Cummings: Students need more financial literacy

Kelsey Cummings

Student debts are rising, but shockingly, our concerns about our financial futures are not. The unemployment rate for Americans aged 20 to 24 is at a horrible 12 percent. Yet, the same generation seems perfectly content with how it’s living. But how important is it that soon-to-be college graduates understand the inner workings of the financial world? Though it’s necessary for any person just starting out alone to be financially literate, our generation’s move into a stumbling job market and a global economy demands it.

Data from a Pew Research survey conducted earlier this year showed that out of the last four generations, ours is the most optimistic about our financial future. About a third of adults claimed they earn or have enough money now to live their desired lifestyle, 53 percent said they don’t earn enough now, but they will in the future and a mere 14 percent expressed no hope for a comfortable future. These numbers — even just compared to the previous generation’s 38, 30 and 30 percent, respectively — show a much more hopeful attitude.

As this survey did not consider the varying types of desired lifestyles, arguments could be made that generational changes in wants and needs could contribute to the data. However, this hopeful attitude may also stem from an unrealistic set of financial expectations. Another study by the Financial Industry Regulatory Authority’s Investor Education Foundation found that the current college-aged generation exhibits low levels of financial literacy. Only 18 percent of individuals aged 18 to 26 were able to answer most of the questions correctly. This statistic proves to be a significant problem in a time of continued economic turmoil.

I include myself in these statistics as well. After looking into a financial literacy quiz that our very own Iowa State provides, I found that my knowledge of finances was right about where I knew it to be: very little. Out of twenty questions, I knew three, one of which was Iowa State’s deadline for the FAFSA — a date I only knew because of the copious amounts of emails I read reminding me to fill it out.

What is to blame for my financial incompetence? It was simply that I never learned. I was taught the importance of earning my own money and saving it, but my knowledge doesn’t exceed far past spending less than what you earn. And despite having taken just about every math class offered during my K-12 career, I learned little — if nothing — about practical financial skills. But even if financial literacy were taught in public schools, the generations already out of school would never receive the benefits. Today’s adults must take it upon themselves to learn.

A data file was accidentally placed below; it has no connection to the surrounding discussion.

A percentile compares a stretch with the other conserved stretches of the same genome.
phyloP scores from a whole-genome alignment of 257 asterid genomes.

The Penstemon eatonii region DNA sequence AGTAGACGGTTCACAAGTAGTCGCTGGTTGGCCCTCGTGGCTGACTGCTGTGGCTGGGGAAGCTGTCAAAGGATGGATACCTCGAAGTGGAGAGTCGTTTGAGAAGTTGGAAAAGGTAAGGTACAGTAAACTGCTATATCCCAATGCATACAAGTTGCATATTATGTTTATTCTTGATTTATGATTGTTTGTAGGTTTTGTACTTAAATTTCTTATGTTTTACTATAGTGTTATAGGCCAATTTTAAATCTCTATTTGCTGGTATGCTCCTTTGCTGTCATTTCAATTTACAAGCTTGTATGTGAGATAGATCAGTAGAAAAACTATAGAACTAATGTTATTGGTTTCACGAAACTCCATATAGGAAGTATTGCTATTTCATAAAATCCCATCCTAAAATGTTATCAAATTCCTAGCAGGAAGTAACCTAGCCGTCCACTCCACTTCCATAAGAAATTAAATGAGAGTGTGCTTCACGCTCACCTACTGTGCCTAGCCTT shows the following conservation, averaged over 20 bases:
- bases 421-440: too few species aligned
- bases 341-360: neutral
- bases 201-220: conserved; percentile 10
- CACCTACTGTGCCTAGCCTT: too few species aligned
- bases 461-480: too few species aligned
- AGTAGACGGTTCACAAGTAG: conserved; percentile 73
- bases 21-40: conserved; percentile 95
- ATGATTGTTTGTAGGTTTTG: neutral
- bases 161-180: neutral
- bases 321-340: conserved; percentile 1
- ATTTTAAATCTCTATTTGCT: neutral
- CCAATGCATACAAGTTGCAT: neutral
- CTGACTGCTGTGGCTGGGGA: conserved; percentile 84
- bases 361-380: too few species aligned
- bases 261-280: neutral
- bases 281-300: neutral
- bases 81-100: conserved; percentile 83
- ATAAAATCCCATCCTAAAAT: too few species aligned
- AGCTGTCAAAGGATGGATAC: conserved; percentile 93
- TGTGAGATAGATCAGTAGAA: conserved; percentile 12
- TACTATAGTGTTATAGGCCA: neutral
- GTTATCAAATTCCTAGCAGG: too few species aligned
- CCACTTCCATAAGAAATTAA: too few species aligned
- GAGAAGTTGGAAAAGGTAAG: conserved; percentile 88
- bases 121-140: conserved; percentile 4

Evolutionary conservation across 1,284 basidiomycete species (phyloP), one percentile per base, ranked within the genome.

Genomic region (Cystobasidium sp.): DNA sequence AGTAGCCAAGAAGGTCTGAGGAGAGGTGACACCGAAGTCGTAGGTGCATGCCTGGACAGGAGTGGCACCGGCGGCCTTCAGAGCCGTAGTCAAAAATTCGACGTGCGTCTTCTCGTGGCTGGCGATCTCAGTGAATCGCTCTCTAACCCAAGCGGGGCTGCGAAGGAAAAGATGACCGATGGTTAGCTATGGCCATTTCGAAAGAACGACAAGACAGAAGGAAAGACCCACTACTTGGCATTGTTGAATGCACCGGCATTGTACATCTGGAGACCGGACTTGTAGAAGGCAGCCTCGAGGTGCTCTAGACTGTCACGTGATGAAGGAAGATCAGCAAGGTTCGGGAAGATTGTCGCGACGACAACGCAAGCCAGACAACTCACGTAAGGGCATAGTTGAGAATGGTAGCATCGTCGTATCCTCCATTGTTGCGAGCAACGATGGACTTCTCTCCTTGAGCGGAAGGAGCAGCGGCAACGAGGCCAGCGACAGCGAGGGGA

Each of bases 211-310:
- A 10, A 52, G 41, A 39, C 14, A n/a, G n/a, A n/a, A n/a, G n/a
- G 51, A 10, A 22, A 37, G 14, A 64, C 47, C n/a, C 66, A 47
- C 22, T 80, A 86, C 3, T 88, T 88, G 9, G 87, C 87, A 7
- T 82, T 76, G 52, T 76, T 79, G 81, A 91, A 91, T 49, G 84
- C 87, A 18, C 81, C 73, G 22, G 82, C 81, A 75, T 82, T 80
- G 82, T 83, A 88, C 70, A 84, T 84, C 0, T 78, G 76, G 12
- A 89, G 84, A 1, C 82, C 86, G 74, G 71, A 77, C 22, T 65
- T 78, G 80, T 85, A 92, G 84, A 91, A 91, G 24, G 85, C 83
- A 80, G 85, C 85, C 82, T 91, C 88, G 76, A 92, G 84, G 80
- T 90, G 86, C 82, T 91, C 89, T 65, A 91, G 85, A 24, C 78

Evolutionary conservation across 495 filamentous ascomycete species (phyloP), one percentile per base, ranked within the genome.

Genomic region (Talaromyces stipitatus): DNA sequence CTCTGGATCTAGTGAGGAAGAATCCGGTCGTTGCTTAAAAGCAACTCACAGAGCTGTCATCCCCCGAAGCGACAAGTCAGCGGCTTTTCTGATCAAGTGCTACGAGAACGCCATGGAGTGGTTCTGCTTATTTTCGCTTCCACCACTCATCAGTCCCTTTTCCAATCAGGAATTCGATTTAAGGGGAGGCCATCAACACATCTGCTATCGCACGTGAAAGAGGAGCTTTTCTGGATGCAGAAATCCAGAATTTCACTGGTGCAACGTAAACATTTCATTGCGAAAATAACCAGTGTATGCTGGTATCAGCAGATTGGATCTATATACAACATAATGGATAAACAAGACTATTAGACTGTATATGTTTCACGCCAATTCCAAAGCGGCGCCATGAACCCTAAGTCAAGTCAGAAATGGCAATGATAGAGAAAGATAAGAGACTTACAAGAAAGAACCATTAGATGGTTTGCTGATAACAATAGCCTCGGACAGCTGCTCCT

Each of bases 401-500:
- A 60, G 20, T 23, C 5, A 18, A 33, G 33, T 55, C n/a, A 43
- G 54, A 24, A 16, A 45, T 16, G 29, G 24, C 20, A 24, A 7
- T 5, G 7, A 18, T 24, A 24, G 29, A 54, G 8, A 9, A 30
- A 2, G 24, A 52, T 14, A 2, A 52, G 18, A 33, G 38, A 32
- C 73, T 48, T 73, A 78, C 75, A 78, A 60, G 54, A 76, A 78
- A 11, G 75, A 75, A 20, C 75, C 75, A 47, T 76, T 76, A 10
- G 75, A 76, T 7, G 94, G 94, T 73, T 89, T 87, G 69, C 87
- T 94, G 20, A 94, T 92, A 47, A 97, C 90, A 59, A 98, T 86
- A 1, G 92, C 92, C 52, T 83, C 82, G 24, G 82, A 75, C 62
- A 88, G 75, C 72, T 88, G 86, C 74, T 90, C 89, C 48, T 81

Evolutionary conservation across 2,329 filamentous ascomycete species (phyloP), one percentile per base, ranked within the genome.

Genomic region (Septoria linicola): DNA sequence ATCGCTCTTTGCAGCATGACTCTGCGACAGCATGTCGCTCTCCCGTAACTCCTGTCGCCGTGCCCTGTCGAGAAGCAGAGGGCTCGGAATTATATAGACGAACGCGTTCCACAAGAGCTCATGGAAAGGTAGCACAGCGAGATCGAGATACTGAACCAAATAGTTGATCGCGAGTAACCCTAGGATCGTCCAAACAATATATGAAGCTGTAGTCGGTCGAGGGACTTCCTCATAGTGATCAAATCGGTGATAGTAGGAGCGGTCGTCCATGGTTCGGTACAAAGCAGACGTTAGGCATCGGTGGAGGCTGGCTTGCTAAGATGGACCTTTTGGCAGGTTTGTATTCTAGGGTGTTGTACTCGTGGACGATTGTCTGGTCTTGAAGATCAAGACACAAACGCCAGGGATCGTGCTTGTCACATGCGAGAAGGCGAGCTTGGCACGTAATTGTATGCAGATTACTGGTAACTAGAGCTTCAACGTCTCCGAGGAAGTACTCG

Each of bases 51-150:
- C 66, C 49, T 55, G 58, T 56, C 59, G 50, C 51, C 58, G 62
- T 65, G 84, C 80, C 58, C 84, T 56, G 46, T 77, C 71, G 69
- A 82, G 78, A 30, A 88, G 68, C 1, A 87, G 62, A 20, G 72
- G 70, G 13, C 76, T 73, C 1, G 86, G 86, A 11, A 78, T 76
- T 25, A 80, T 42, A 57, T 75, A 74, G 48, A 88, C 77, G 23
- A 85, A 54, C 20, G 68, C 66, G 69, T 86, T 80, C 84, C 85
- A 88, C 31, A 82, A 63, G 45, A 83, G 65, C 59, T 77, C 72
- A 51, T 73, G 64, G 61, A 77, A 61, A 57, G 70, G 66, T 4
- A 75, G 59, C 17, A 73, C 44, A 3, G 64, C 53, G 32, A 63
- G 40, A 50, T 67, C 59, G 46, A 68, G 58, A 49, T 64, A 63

Many of us already have a decent start on saving money by shopping cheaply. Whether it was the success of Macklemore’s popular song “Thrift Shop” or a normal reaction to difficult economic times, there are more people thrift shopping regularly now than there were just six years ago. But being able to recognize a good sale just isn’t enough to growing need for financially savvy young adults.

Iowa State offers a number of educational resources, including links to a list of commonly used financial acronyms and terms, the financial literacy quiz and CashCourse, an easy-to-use website made to help students who may be struggling with finances. The site offers tips on saving money for internships, repaying student loans and finding a job. It also offers coursework and instructional videos to those who get lost in all the financial jargon. But students must seek out these and similar resources on their own; part of being out on one’s own is taking on that responsibility.

And with a growing global economy and fewer available jobs, today’s young adults are finding themselves moving cross-country and even across the ocean more and more. With fewer familiar support systems on which to lean, these adults especially must feel comfortable with their financial situations and their abilities to handle any monetary problems that may arise on their own. We live in a changing nation, and with that comes the need for a changing group of young people. One aspect of traditional life, however, must always remain a constant: we need to understand where our money comes from and what we can do to hang onto it.